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Intrust IT

Intrustlogo 2018

Location: Cincinnati, OH 

2018 Revenues: $5.4 million

Employees: 25

The Critical Number™: Efficiency (Hours Per Endpoint)

Organization Background

Intrust IT, which was founded in 1992, provides information technology support for small and medium-sized businesses that can’t afford an IT department of their own. The firm boasts more than 100 customers, most of who reside in the greater Cincinnati area.

Challenge

Better educate employees about finances and making money—especially as the company evolves into an ESOP.

Solution

Implement and embrace The Great Game of Business® (GGOB) practices like huddling, financial literacy training, and forecasting to focus the entire team on cutting costs and finding ways to increase their margins.

Results 

“The GGOB without a doubt has had the biggest impact on our financials as any other program we’ve done in the 27-year history of the company,” says CEO Tim Rettig. “Each quarter we continue to set new records in both percent and dollar amount of net profit.” That’s something the whole team has benefitted from last year as they earned a 12% company-wide bonus. Even better, they are on track to earn a 20% bonus in 2019. “As the business owner I feel like everyone is pulling in the same direction,” says Rettig. “I get a really good estimate of what our financials look like each week, instead of waiting until two weeks after the month ends.”

 

The company's culture is now stronger because of GGOB. There is a new sense of camaraderie. The team now discusses each other’s line items during their Tuesday huddles and they want to know why items change. More importantly, if a number fluctuates, the person responsible is excited to tell the group why. Each person now owns his or her number and feels personally responsible for it—which has created a feeling for everyone that “we're all in this together.” “We have much less turnover, and everyone in the company is very engaged with the profitability of the company because they understand what’s going on with the finances, how they can make changes, and directly benefit when the company does well,” says Rettig.

 


“I personally am infinitely more knowledgeable on the financial workings of a business than I ever thought I would be. This has led me to be ever aware of costs and constantly looking for ways to increase revenue. It has led me to become much more invested in the overall financial success of the company more so than I ever have been previously at other jobs or thought I would be.”  ~ Josh Rees, Client Success Manager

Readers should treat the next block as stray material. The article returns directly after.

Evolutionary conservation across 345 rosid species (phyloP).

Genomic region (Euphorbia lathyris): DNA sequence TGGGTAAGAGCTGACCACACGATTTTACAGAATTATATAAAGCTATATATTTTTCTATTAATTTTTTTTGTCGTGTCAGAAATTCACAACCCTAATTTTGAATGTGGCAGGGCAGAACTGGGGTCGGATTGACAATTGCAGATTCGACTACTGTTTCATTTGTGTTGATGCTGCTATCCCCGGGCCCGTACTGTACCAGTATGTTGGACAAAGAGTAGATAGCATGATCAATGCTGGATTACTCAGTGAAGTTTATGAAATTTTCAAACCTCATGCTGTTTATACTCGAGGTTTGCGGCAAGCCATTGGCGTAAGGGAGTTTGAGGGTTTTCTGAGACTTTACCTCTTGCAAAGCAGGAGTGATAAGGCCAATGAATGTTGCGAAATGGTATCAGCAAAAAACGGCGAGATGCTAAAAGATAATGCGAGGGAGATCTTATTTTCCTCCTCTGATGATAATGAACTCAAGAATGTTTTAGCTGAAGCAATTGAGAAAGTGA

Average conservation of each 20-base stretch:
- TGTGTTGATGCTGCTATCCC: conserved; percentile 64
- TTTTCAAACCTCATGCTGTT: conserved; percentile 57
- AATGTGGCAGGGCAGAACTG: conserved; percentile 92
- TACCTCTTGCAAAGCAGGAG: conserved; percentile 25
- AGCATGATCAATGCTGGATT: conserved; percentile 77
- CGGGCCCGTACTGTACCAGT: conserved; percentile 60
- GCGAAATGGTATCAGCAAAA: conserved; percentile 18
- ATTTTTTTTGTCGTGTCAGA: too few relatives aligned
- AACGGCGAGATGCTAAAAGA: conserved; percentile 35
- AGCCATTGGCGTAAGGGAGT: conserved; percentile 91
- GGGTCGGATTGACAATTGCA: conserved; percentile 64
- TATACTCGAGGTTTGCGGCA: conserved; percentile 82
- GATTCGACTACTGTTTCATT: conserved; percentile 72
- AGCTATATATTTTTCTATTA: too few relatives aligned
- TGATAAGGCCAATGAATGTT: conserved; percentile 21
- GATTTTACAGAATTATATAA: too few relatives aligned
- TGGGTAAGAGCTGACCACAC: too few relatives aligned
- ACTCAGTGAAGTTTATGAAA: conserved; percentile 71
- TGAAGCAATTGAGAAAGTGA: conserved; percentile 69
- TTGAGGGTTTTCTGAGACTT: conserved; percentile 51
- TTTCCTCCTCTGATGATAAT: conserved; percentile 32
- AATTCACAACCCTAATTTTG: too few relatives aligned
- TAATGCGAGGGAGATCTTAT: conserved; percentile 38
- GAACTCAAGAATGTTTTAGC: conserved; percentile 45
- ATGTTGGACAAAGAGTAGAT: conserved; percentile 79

MiniGame™ Spotlight:

Rettig says that MiniGames played a key role in implementing Great Game™ as they helped get everyone excited about The Game while also providing some early wins and rewards before they implemented their full bonus program. “We still do MiniGames,” says Rettig, “but not as frequently because the engagement has been so good in the financial side and the bonus program that we haven’t had to lean too heavily on them.”

 


“I have implemented some of the concepts in my own home to try to help my children understand how they can help impact financial things at home. Turning off lights, not wasting food, etc. I could see some of the older kids starting to ‘get it’ when they got a chance to see where the $$ go each month.”  ~ Chad Adams, VP of Operations


 

What’s Next?

Rettig says that the biggest struggle for the team is putting ongoing financial literacy training of new employees in place. “We are still figuring that one out,” says Rettig, “but we recently formally documented a training program in an online learning management system. We mix some online resources with a workbook and in-person training to hopefully get new employees up to speed quickly.” A similar theme applies to educating all the employees about the coming transition to an ESOP and what it will mean for everyone as owners in the business.

 


 

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